By Sola Ogundipe
Ask a child how much that child can do or how far he or she can go without a limb. That child would probably tell you that there is not much that can be done or not much distance that can be covered by someone that is missing a limb.
Lekan Adekoya would give such answer. On January 29, 2015, the 12-year-old and his brother were knocked down by a learner driver while trying to motion to the driver that was reversing the car. Although his brother escaped with minor injuries, teenaged Lekan was not as lucky.
He suffered traumatic damage to his left leg which had to be amputated. A lover of mathematics, Lekan became confined to crutches; his ambition to become a lawyer truncated.
Basirat Adam’s answer to the question would be similar. A JSS1 student at State Junior High School, Lagos, she suffered similar fate as Lekan. Basirat who lives with her grandmother in Agege area of Lagos was walking by the roadside one day when a commercial motorcyclist, a.k.a. Okada, ran into her.
She suffered serious trauma that led to amputation of her left leg. But despite her injury, Basirat remains undeterred in her ambition of completing her education. The English Language-loving student still hopes to become a medical doctor in future. She required a prosthetic limb, but the cost has been beyond her parents.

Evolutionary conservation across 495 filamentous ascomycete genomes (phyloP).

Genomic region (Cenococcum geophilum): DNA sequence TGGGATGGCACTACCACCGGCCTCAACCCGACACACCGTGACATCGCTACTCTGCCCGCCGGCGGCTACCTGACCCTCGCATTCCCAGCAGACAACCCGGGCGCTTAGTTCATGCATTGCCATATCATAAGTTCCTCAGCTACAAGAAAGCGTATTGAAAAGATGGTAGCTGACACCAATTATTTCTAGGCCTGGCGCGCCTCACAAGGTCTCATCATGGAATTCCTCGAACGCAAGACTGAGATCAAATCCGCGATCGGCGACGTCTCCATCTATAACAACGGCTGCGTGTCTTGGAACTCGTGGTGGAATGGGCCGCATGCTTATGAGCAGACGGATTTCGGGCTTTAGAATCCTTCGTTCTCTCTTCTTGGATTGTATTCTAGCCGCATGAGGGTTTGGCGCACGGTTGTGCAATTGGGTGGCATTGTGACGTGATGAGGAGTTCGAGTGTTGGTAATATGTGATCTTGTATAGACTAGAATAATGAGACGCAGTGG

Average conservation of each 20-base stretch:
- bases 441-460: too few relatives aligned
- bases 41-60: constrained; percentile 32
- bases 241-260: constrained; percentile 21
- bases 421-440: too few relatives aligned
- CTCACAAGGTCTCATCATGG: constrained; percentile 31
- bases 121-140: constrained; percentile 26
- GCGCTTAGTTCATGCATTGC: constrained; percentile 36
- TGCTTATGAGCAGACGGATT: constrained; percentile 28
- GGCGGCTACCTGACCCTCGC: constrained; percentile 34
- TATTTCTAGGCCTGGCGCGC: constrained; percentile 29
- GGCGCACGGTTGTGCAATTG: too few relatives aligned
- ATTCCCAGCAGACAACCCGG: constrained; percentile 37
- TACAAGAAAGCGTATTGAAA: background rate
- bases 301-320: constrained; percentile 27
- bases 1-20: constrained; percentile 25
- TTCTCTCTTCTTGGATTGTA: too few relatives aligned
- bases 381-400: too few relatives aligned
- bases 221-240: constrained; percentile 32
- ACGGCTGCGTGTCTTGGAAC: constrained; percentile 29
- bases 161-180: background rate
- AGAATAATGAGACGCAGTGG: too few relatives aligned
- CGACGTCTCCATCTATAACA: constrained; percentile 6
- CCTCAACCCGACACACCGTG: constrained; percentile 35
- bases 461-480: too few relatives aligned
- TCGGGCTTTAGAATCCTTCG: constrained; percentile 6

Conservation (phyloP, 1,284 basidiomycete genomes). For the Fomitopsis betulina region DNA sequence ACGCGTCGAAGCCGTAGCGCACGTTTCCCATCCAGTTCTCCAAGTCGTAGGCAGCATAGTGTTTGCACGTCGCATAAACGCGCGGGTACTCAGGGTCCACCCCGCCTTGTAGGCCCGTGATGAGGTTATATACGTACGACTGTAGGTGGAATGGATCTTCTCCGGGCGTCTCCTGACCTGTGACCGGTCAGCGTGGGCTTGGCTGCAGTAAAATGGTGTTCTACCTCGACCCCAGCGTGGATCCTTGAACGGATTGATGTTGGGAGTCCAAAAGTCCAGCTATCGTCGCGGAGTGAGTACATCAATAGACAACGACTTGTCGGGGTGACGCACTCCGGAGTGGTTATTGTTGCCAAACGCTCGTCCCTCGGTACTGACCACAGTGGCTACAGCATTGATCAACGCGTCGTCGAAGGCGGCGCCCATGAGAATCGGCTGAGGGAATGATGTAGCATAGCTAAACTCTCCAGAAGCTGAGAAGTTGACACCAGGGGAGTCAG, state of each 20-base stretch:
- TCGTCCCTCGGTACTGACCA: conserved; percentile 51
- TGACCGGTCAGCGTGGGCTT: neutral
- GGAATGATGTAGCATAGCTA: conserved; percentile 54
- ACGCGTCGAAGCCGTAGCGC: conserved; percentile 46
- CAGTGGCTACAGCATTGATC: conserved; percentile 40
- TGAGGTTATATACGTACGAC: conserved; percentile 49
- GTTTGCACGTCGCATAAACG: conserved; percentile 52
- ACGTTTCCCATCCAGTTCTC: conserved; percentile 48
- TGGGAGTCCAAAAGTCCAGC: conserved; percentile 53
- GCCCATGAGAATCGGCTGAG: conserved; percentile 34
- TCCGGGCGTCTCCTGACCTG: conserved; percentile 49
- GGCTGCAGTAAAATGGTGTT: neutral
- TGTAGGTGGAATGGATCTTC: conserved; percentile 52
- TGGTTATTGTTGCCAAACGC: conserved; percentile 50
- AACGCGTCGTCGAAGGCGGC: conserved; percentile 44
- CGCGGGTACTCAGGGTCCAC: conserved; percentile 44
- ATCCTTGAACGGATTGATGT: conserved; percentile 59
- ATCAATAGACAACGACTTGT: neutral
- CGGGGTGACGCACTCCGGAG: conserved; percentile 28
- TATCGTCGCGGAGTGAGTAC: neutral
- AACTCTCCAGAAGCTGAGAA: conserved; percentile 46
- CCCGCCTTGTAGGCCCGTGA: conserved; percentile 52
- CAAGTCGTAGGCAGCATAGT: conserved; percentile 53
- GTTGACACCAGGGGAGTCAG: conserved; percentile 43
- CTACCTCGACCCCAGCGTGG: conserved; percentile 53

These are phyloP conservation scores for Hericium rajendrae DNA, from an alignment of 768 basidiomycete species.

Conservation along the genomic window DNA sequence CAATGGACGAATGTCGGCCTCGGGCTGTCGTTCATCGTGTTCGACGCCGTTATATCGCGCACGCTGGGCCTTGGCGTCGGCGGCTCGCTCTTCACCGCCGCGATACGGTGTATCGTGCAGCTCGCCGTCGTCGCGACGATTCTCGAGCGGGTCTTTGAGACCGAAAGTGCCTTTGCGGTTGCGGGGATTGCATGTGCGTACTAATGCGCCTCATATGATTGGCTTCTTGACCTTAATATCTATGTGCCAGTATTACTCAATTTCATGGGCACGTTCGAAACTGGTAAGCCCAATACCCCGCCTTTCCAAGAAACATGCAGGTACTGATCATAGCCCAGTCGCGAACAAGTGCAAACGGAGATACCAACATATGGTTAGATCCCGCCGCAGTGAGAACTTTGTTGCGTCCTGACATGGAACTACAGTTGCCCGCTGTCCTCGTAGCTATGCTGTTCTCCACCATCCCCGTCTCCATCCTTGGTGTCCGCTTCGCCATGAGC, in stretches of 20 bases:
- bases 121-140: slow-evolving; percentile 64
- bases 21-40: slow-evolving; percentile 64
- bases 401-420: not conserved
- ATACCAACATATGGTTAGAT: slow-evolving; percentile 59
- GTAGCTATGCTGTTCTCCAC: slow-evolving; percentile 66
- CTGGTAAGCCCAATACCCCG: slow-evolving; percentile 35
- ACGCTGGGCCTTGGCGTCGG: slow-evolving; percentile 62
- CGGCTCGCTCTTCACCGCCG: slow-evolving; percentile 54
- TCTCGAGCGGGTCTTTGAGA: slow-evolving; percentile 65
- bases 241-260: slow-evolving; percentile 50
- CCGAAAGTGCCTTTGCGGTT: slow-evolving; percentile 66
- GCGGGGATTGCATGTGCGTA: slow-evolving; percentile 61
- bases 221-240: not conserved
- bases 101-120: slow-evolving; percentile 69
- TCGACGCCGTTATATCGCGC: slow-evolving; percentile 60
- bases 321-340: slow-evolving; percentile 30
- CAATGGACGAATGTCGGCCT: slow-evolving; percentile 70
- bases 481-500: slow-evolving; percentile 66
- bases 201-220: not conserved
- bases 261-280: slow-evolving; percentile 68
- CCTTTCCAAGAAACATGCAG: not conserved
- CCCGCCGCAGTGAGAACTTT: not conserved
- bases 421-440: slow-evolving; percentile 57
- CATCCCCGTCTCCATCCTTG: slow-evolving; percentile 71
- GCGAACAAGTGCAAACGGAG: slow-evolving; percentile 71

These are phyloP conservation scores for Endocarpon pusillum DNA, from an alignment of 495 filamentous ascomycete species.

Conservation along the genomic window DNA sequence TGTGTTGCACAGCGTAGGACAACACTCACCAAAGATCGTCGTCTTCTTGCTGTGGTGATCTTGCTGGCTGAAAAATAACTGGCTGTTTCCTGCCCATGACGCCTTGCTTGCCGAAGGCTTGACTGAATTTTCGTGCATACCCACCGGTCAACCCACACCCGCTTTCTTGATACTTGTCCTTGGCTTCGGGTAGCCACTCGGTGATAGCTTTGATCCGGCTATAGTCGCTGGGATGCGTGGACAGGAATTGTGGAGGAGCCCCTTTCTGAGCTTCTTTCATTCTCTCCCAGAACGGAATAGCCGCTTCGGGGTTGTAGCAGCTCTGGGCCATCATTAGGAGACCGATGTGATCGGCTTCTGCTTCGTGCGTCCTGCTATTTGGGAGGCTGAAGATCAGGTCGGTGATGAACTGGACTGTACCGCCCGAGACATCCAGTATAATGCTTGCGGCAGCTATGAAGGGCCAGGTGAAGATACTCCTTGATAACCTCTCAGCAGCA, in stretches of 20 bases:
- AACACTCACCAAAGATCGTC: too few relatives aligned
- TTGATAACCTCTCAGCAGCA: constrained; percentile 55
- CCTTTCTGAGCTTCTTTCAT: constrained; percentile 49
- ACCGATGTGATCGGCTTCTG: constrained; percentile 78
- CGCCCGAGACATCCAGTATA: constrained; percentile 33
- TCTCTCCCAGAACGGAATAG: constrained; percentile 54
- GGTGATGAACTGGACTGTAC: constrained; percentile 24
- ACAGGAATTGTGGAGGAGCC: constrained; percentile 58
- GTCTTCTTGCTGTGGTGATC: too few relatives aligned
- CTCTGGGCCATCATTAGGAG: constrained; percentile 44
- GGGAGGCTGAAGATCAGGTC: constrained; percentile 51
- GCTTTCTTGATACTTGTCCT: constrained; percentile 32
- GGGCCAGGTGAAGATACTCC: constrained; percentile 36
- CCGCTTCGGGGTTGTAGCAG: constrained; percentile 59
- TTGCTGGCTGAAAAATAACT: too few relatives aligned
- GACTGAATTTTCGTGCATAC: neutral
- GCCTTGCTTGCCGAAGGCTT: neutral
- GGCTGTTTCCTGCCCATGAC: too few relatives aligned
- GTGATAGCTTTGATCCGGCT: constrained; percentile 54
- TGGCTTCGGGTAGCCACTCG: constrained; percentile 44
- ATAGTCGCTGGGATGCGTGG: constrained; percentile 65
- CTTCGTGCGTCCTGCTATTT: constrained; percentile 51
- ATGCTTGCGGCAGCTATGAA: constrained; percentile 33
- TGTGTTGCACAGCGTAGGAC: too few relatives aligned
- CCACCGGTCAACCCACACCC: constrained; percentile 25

Three-year-old Semilore Kosoko would give a similar answer. Born with a malformed femur that led to amputation of her right leg, Semilore’s plight elicits empathy.
Currently in Kindergarten 2, she was taken by her parents from their home in Berger area of Lagos to live with her grandmother in Ijoko in Ogun State, just to ward off the stigmatisation and stereotype associated with her condition. All Semilore requires is a prosthetic of the right leg to enable her walk and build up her psyche. However, it’s too expensive for her family.
When 7-year-old Ayoifeoluwa Ayodele, was born, she had no fingers. Ayoifelowa, a Primary 2 pupil that loves mathematics with a passion has ambition of becoming a pilot and teacher. But struggling with the aura of stigmatisation and stereotype associated with her condition is a stumbling block. There is no argument that a pair of cosmetic gloves would boost her confidence tremendously. Unfortunately, her parents cannot pay for one.
Six-year-old Isaac Joseph-Osumah who was born with multiple congenital amputations of the leg and fingers has always required help to be as independent as possible. In layman’s terms, he was born without one leg and some fingers in one hand. With such deformities, Isaac is really in need of aid to be physically functional. Currently residing with his parents in Ketu, Lagos, he had been hoping for a miracle. The only snag is that such aids are far too expensive for his family.?
United by a common predicament of congenital or acquired limb deformities, these five children have longed to live their dream. Last weekend, that dream began to come true. At an event tagged “Out For A Limb” – a social service event spearheaded by Stanbic IBTC Group in collaboration with Irede Foundation, and specially designed to empower children with congenital and acquired limb deformities.